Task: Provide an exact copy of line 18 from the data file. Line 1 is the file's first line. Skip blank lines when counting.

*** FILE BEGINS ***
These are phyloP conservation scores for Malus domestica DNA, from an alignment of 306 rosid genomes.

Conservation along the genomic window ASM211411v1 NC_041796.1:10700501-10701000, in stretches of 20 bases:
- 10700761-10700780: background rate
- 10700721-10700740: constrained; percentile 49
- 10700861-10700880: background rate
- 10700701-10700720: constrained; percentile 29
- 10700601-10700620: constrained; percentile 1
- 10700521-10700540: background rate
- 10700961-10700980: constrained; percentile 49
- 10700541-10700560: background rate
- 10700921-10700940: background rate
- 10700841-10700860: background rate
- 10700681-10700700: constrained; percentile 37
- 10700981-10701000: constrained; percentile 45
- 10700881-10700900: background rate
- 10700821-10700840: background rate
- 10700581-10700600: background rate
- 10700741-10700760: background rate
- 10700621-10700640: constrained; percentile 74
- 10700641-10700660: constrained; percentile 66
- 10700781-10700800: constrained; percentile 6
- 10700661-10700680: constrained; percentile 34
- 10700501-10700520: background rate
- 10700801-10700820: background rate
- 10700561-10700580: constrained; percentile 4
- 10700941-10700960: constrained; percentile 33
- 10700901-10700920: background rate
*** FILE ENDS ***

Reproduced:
- 10700741-10700760: background rate